Three astronauts returned to Earth on Monday after a 166-day mission, bringing the Olympic torch back from the International Space Station after a historic space walk.
The trip completed the most ambitious leg of Russia's unparallelled torch relay in the run-up to the Winter Olympic Games in Sochi in February.
The Soyuz capsule carrying Russian cosmonaut Fyodor Yurchikhin, US NASA astronaut Karen Nyberg and Italian colleague Luca Parmitano touched down on the frosty steppes of Kazakhstan at 0249 GMT.
The torch, kept unlit throughout its space journey due to safety precautions on the space station and lack of oxygen in open space, was securely wrapped during the descent, and an employee of Russia's space agency Roscosmos took it out of the packaging.
"Here's the torch!" he said, presenting it to the cameras before handing it to veteran space traveller and Soyuz captain Yurchikhin, who sat smiling wrapped up in a blue blanket near the Soyuz.
Yurchikhin took off his gloves and posed for pictures with the 1.8-kilogramme (four-pound) and nearly metre-long (three-foot-long) torch.
After a few minutes, Nyberg and Parmitano, who had completed his first space voyage, were also extricated from the craft, which had landed on its side—something that frequently happens due to the drag of the parachute.
The trio sat briefly in the sunshine surrounded by support staff as well as the flags of Russia and the Sochi Olympic Games before being carried to a heated medical tent to change out of their launch suits and undergo initial medical tests.
The capsule completed a "flawless descent" and touched down exactly on time in a "bulls-eye landing," a NASA TV commentator said.
"The crew is feeling well," Roscosmos said in a statement.
Dominated by the Olympic theme, the returning 37th expedition nevertheless carried out the usual scientific research and was not without drama—at one point Parmitano's helmet started accumulating water on a space walk, cutting off all visibility and forcing him to return inside quickly.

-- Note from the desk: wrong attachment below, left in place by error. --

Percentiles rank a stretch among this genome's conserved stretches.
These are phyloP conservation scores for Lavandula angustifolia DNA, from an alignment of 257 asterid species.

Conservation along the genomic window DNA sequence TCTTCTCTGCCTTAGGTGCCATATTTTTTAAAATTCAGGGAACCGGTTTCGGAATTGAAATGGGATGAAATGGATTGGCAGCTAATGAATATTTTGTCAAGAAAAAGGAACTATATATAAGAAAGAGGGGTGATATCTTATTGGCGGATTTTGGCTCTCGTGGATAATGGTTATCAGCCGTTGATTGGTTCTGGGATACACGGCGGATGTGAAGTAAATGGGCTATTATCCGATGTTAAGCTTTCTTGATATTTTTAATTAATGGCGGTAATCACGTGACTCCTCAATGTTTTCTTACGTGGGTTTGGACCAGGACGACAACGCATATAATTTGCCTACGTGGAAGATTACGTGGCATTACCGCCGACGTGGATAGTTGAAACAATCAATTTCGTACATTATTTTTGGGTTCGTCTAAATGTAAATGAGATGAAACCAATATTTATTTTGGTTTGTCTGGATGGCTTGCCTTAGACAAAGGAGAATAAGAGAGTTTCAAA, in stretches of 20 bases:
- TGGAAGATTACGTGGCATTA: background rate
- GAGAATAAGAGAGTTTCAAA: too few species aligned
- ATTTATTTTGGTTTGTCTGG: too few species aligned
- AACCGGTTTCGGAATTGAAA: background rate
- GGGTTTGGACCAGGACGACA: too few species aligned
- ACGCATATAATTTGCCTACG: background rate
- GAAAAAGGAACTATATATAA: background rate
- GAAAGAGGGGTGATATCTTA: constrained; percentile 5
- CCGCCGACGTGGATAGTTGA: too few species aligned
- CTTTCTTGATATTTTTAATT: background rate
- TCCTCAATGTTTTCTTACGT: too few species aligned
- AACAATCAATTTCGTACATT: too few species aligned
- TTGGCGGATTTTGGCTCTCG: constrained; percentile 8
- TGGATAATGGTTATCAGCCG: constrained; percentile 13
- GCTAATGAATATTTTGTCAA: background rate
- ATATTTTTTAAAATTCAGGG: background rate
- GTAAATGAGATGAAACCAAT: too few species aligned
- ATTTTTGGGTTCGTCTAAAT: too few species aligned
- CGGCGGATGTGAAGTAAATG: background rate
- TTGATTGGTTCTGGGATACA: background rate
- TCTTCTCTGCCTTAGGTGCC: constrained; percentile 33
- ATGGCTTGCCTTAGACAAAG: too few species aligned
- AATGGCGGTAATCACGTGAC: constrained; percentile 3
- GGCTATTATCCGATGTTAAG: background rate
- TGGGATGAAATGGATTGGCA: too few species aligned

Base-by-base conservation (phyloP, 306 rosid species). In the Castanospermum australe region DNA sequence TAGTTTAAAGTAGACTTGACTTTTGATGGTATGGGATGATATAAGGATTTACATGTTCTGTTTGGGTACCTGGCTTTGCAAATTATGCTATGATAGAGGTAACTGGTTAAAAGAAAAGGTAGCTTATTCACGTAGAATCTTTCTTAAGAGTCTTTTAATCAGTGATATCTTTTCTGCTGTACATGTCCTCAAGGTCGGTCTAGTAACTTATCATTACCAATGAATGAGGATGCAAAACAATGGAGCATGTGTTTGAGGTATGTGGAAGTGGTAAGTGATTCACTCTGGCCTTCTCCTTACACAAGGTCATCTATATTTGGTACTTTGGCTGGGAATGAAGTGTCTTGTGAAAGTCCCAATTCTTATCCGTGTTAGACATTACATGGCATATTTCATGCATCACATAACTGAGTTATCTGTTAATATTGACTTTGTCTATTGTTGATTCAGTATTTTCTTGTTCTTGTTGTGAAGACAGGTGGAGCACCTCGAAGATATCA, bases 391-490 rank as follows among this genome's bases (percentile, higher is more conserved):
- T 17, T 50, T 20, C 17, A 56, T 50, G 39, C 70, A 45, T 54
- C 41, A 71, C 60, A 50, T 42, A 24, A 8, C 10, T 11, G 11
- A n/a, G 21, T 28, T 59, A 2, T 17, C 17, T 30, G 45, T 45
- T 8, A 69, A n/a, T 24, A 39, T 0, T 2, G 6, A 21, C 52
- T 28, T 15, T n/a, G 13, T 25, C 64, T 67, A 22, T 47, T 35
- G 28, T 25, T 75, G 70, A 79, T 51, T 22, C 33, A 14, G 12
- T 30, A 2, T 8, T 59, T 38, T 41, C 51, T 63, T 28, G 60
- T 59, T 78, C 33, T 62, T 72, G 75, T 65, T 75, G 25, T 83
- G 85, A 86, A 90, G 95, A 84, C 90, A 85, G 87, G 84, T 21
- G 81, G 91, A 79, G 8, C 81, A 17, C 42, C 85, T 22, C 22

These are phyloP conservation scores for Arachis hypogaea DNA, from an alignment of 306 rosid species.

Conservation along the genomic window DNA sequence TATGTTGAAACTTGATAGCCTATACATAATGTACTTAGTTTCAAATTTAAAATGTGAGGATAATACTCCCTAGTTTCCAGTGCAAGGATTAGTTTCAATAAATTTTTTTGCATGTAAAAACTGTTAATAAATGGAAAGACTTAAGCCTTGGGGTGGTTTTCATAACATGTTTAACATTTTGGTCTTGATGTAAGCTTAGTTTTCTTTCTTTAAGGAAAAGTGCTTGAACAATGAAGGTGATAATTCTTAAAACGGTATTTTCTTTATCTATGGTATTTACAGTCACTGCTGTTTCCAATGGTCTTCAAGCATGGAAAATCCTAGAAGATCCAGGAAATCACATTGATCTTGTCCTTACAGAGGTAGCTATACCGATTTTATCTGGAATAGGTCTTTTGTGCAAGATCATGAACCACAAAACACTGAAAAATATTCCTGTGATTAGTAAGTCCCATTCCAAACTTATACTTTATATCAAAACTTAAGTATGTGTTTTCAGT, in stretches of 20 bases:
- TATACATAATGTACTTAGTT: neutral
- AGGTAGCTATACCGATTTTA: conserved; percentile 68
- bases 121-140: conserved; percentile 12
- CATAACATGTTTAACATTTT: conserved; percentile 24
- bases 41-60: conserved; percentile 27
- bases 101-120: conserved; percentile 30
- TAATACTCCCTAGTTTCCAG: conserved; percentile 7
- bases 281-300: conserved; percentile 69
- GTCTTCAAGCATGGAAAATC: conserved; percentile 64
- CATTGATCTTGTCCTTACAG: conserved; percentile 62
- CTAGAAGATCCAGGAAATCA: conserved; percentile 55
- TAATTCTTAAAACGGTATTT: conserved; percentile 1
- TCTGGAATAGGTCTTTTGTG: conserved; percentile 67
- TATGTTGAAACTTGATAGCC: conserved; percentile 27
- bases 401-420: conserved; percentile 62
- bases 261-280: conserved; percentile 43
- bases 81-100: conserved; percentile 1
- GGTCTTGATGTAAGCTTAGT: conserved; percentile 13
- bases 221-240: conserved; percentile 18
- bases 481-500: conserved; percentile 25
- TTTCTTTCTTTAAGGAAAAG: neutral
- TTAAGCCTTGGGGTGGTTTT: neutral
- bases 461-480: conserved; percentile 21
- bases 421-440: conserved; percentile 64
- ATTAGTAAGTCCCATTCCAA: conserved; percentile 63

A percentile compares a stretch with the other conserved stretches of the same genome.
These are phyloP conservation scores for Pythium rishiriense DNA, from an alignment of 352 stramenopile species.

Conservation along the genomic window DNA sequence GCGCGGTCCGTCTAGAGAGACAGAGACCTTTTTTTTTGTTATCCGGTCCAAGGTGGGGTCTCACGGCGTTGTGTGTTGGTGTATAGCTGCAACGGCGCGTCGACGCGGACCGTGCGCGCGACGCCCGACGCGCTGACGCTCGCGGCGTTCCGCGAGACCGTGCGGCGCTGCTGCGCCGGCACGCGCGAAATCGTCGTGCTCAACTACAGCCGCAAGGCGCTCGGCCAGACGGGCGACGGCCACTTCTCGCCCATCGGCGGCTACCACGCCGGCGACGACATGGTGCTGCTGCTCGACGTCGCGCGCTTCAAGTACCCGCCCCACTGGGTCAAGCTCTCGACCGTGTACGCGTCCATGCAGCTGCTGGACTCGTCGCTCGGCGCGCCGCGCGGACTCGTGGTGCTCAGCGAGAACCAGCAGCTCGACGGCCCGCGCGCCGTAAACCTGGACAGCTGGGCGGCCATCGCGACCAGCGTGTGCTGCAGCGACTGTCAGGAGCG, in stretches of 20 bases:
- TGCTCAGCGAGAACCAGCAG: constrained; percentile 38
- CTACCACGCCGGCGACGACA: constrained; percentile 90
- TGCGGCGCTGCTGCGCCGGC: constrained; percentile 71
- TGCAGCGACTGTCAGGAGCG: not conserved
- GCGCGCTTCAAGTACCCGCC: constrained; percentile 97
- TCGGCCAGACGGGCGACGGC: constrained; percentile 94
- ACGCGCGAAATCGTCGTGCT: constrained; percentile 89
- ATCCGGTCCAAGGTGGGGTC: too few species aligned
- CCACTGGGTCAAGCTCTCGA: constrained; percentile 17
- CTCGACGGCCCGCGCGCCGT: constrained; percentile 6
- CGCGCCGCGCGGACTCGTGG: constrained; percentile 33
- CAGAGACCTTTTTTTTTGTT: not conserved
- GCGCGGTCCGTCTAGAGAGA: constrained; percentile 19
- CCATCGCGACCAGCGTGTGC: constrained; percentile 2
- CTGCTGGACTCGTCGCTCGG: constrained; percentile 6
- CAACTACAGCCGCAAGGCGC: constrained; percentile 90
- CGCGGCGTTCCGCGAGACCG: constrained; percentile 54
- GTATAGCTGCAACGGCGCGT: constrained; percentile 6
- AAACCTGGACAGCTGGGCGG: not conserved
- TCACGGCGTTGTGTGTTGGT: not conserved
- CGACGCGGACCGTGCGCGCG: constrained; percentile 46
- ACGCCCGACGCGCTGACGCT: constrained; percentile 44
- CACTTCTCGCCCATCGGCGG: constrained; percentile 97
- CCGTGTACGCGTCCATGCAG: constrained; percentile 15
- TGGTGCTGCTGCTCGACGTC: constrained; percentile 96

A team of three Russians, two Americans, and a Japanese astronaut remain aboard the ISS which, before Monday's return had been crammed with nine people, who hosted a rare conference from space last week.
Russia sent the torch on its four-day space mission on Thursday and even covered the rocket in Olympic insignia. The torch was "hung" in the Russian module after taking a tour of the space station.
Cosmonauts Oleg Kotov and Sergey Ryazansky on Saturday took it for a space walk and photo op, posing spectacularly against the backdrop of the ISS and the Earth and completing a torch handover that was viewed live worldwide and shown on screens in New York's Times Square.
The space-travelling torch will light the Olympic cauldron in the Black Sea resort of Sochi, marking the start of the Winter Games on February 7, authorities said.
The futuristic-looking torch has another connection to space—it was produced at the KrasMash factory in Siberia that makes the heavy Proton rockets Russia uses to haul satellites to orbit.
Russia has put together an impressive Olympic relay, sending the torch through all of its regions and as far as the North Pole on a nuclear-powered icebreaker.
The relay, a no-expense-spared event that has seen many government officials, celebrities and Olympic champions participate, will also take the torch to the world's deepest freshwater lake Baikal and Europe's highest mountain peak Elbrus.
Following Sochi's winning bid, promoted by President Vladimir Putin, Russia will host its first Olympic event since the 1980 Summer Games in Moscow, which were boycotted by a number of Western nations over the Soviet invasion of Afghanistan
Although a space walk with a torch was unprecedented, other Olympic torches have travelled to space on US space shuttle voyages ahead of the 1996 Summer Games in Atlanta and the 2000 Games in Sydney.
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